Johnston County, NC Teacher’s First Grade Certificate

Source: Albert R. Smith Collection #9.1.b.23

Staff Person: Jonathan Dembo

Description: This Teacher’s First Grade Certificate, dated 12 Oct. 1889, belonged to N. T. Ryals of Johnston County, North Carolina.  It showed that Ryals had successfully passed the examination to teach in Johnston County’s public schools.  It listed his “true grade of scholarship” in Spelling, Defining, Reading, Writing, Aritmetic (Mental and Written), English Grammar, Geography, Elementary Phsysiology and Hygiene, History of North Carolina, & History of the United States. Ryals passed all these examinations with grades between 90 and 95 out of a possible 100 points. Johnston County Superintendent of Public Instruction Ira T. Truslington signed the certificate and also attested that Ryals had “also furnished satisfactory evidence of good moral character.” According to his journal, Ryal’s teaching was not his sole source of income. He was also a surveyor and farmer. Printed form. 1 item. 1 p.

N. T. Ryal's Teacher's First Grade Certificate

Use of Closed Circuit TV Marks the Beginning of ECU's Technological Progress

Source: University Archives

East Carolinian front page, 1958

East Carolinian front page, 1958

Staff Person: L. K. Gypsye Legge

Description:

In 2008, East Carolina University celebrates the Golden Anniversary of homecoming with our Golden Class: the graduates of 1958. That year, East Carolina College, as the institution was then known, celebrated 50 years of higher education in Eastern North Carolina with an enthusiasm as great as we have seen for the centennial of East Carolina Unversity. Reviewing documents of the era for an exhibit to honor visiting alumni, I found the image below amusing and enlightening:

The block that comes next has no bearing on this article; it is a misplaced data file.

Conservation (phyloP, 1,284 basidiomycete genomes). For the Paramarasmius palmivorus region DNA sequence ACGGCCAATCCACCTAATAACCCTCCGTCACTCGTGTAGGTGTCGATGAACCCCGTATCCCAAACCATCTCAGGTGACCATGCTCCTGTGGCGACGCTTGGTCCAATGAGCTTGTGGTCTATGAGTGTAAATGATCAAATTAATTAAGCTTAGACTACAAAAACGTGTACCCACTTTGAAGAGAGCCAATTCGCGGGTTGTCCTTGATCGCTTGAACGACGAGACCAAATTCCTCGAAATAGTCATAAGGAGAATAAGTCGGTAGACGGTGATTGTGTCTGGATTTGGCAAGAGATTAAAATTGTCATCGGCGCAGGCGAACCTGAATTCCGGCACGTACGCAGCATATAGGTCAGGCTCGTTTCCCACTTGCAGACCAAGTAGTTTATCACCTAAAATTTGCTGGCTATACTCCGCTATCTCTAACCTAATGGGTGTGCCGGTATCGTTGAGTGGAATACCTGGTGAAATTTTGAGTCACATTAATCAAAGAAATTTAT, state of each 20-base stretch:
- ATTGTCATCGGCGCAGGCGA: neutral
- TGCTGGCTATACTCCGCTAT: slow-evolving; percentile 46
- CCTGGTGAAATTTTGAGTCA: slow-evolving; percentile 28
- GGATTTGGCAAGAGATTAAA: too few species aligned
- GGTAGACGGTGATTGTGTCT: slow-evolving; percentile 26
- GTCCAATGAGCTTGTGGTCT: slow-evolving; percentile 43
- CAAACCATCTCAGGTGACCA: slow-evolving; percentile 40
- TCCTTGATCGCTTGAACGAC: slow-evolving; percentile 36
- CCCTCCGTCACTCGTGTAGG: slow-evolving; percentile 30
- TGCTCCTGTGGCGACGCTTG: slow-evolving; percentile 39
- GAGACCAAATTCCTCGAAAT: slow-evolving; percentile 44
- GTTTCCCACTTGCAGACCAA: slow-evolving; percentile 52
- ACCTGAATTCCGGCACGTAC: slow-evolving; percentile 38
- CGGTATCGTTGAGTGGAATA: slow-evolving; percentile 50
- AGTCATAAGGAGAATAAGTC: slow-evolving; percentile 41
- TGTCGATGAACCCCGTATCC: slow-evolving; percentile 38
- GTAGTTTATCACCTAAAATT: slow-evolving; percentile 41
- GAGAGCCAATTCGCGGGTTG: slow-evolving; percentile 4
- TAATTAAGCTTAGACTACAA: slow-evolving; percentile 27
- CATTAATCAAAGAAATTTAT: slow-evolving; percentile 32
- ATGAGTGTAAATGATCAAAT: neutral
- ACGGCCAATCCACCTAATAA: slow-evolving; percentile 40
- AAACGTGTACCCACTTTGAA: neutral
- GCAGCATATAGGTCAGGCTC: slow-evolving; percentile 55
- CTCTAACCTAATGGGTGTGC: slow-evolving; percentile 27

A 21-inch television seems almost quaint, as an educational experiment, in light of the more than 300 Smart Classrooms, complete with computer controlled projectors and web access, available today. There is also a reference to Joyner Library as the site of the studios. Even with progress, some things are constant. Today Joyner Library still contains studios, but now the focus is on videoconferencing [http://www.ecu.edu/cs-lib/systems/JL_Videoconferencing.cfm, accessed November 5, 2008.]

ECU has the largest distance education prograrm in North Carolina [http://www.ecu.edu/cs-acad/DEOrientation/upload/StudentSept07.htm, accessed November 5, 2008.] With this anonymous news item and photo, it becomes clear that many of our current achievements are the result of decades of effort pursuing all avenues to provide effective education for all students enrolled in East Carolina University.